The love-hate relationship many of us have with social media is the topic of this week’s Tuesday 2¢, how famous do we need to be?
This week I am inspired by a conversation with a chum that runs a successful podcast, but the audience (which seemed pretty bloody big to me) has plateaued, and they were pondering what to do next. Something I think we all consider, whether the audience for the thing we do is large or small.
And of course, with the title, I am riffing off the Seth Godin Minimum Viable Audience where he asserts that as marketers we need to “identify the smallest group that could possibly sustain you in your work”.
We dance with the social media devil, exchanging our privacy for reach, but how many followers is enough?
How popular does the thing you do, either for yourself or your company, have to be for you to feel it’s worthwhile?
It’s easy to get sucked into the need for more, but how many is that?
Any of us that create something do that trade between the time it takes to do the thing and the audience it attracts.
Does doing the thing justify the time?
When I talk to teams about vanity metrics, I often quote a lesson that I learned from one of my favorite former clients:
We did a content audit found some content with very few page views, tucked in the corner of their sprawling international B2B website. On the surface, a prime candidate for pruning, but when we interviewed the people in the business unit and looked a little deeper into the behavior, we discovered the content was depended on by a tiny but high-value customer segment that contributed a disproportionately large amount of revenue. The value of this content was not it’s popularity.
And I wonder if it’s like that with social media and these things we do. We are sucked into the hustle, that badge of follower honor, but by chasing quantity over quality, do we miss those high-value relationships?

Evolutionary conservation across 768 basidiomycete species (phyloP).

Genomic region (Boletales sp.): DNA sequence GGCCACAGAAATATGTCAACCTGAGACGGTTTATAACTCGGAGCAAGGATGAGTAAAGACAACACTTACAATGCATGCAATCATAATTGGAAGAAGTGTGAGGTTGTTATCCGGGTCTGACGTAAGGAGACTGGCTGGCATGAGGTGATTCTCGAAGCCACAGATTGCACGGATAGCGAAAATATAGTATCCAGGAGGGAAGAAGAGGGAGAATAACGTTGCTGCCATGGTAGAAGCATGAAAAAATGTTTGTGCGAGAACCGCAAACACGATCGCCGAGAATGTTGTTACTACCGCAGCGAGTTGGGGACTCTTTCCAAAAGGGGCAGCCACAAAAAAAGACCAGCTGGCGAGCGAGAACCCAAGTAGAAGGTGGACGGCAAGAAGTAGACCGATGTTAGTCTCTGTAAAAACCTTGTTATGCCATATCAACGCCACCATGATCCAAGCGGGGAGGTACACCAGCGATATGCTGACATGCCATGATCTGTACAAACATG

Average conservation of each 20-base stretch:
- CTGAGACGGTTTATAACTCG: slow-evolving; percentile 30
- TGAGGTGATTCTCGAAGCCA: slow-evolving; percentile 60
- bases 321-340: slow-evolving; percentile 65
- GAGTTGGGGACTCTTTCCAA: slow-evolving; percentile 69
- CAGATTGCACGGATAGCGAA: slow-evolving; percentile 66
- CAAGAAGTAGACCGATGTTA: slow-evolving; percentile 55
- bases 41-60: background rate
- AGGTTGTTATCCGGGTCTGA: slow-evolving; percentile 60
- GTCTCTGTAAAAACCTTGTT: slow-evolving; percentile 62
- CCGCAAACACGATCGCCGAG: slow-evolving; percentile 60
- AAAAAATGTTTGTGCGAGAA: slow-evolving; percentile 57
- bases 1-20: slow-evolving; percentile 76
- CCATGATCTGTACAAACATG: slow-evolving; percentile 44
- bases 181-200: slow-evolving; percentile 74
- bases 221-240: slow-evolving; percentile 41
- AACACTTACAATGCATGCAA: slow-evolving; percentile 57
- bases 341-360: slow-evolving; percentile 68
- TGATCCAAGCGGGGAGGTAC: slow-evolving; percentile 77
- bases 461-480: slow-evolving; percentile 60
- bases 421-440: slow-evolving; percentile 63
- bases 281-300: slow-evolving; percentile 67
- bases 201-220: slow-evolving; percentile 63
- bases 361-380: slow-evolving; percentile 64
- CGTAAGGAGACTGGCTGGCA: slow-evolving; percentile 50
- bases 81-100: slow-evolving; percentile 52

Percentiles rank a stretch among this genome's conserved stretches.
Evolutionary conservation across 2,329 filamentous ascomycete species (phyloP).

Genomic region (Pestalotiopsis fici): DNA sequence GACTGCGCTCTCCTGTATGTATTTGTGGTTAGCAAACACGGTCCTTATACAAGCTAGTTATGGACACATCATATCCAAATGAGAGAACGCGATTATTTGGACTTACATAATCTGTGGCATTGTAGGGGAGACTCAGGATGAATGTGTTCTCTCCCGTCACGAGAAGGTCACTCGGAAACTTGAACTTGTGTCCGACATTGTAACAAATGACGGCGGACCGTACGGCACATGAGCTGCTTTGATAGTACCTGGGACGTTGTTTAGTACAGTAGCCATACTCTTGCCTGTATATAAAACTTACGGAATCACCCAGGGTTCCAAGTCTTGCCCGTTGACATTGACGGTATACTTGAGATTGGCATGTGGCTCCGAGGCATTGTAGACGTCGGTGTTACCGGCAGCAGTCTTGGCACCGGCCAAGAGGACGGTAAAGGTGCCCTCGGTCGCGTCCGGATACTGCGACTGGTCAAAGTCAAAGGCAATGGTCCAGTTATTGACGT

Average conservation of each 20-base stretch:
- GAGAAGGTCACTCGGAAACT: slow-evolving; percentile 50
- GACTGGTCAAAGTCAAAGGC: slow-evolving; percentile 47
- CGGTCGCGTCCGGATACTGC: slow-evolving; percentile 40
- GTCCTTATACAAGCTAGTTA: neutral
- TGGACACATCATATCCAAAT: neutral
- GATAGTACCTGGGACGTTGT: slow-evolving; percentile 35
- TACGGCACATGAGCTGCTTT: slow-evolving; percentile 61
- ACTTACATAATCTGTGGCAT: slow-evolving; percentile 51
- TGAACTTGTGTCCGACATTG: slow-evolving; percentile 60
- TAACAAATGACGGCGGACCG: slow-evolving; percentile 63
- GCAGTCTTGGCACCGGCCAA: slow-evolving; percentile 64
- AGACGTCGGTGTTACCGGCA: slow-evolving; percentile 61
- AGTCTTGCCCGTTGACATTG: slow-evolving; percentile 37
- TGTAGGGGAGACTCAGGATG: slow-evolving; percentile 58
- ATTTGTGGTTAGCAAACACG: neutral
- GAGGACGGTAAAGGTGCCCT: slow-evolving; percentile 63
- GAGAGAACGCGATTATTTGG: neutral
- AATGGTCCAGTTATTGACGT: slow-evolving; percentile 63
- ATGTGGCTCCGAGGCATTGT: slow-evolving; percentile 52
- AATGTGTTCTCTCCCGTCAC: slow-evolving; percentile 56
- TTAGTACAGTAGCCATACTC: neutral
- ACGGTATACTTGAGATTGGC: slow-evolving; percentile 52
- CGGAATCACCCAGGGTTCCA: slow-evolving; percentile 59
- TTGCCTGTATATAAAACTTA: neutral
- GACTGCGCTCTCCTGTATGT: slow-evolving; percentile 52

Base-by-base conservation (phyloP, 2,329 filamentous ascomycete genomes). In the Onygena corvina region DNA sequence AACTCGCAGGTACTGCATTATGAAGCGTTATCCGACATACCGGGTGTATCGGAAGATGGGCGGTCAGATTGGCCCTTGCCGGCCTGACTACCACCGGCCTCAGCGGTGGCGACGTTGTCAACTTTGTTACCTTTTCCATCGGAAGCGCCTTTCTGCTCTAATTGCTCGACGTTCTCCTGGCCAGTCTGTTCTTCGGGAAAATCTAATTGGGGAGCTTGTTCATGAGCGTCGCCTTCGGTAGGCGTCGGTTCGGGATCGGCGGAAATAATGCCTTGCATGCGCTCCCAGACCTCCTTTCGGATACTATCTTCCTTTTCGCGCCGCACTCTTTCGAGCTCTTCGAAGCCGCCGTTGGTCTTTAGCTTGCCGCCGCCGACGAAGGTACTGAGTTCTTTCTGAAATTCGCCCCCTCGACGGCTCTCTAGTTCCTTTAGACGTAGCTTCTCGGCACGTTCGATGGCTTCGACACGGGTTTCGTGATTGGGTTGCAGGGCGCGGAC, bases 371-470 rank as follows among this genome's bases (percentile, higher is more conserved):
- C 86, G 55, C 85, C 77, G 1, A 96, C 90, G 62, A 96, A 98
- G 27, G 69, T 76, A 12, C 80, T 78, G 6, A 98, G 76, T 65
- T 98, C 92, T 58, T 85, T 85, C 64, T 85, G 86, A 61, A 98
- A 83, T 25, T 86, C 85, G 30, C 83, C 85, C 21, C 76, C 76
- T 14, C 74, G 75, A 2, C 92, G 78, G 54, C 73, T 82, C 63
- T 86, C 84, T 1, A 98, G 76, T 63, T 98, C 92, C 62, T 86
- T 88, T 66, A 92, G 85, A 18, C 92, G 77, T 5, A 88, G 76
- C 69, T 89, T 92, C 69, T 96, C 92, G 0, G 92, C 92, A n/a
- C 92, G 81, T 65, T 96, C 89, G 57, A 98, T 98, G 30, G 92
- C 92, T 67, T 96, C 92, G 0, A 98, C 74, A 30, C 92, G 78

After all, to get hired, get a client, make a connection that enriches your day doesn’t need you to be followed by the masses, just by the people that dig what you do.
Chasing the crowd means we start making decisions about what might be popular, we publish stuff we don’t care about, accept every connection, we court the popular people, we share stuff we don’t read, we follow too many people, we can’t engage, we broadcast.
To quote Seth Godin, from the same article, “if you aim for mass .. you’ll probably create something average. Which gets you not very far.”
When we start a thing, do we ever consider how many people need to like this for us to put the time in to continue to commit to it regularly, to show up on this social channel, blog or podcast?
Or even, do we ask if the vanity metric of followers is the right way to measure its success?
Rockstar CMO, one of the publications I look after, does not have a vast audience, almost certainly due to the nature of the content, our monthly publishing schedule, and probably my conservative promotion.
On the surface to attract an advertiser, or even some of the writers that approach us, being popular matters, and I’m only human, who doesn’t like to be popular?
But success also comes in the feedback and engagement we have with the audience through engaging content and people. It’s about the community, not that we published some lightweight linkbait listicle that briefly boosted our Google Analytics stats with a bunch of people that bounced right through.
Not thinking about this upfront is probably why so many blogs, podcasts, and social media accounts go dark. They start with the intention of gaining vanity metrics, and when the popular spark doesn’t light in the way they hoped, it became not worth their time, and there is no plan (or metric) B, to justify continuing.
If you are about to start a thing, or have a thing and not sure if you should continue, why are you doing it?
What’s minimum viable fame for you?
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CMO at Spotler Group, advisor at Storyblok and Orange Logic and founder of Rockstar CMO. Not a rock star, but I am a marketing strategist, content marketer, columnist, speaker, industry watcher, but most of all; creator of ART (Awareness, Revenue, and Trust) for the companies I work with.
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The half-baked thoughts shared on this blog may not reflect those of my employer or clients, and if the topic of this article is interesting or you just want to say hello please get in touch.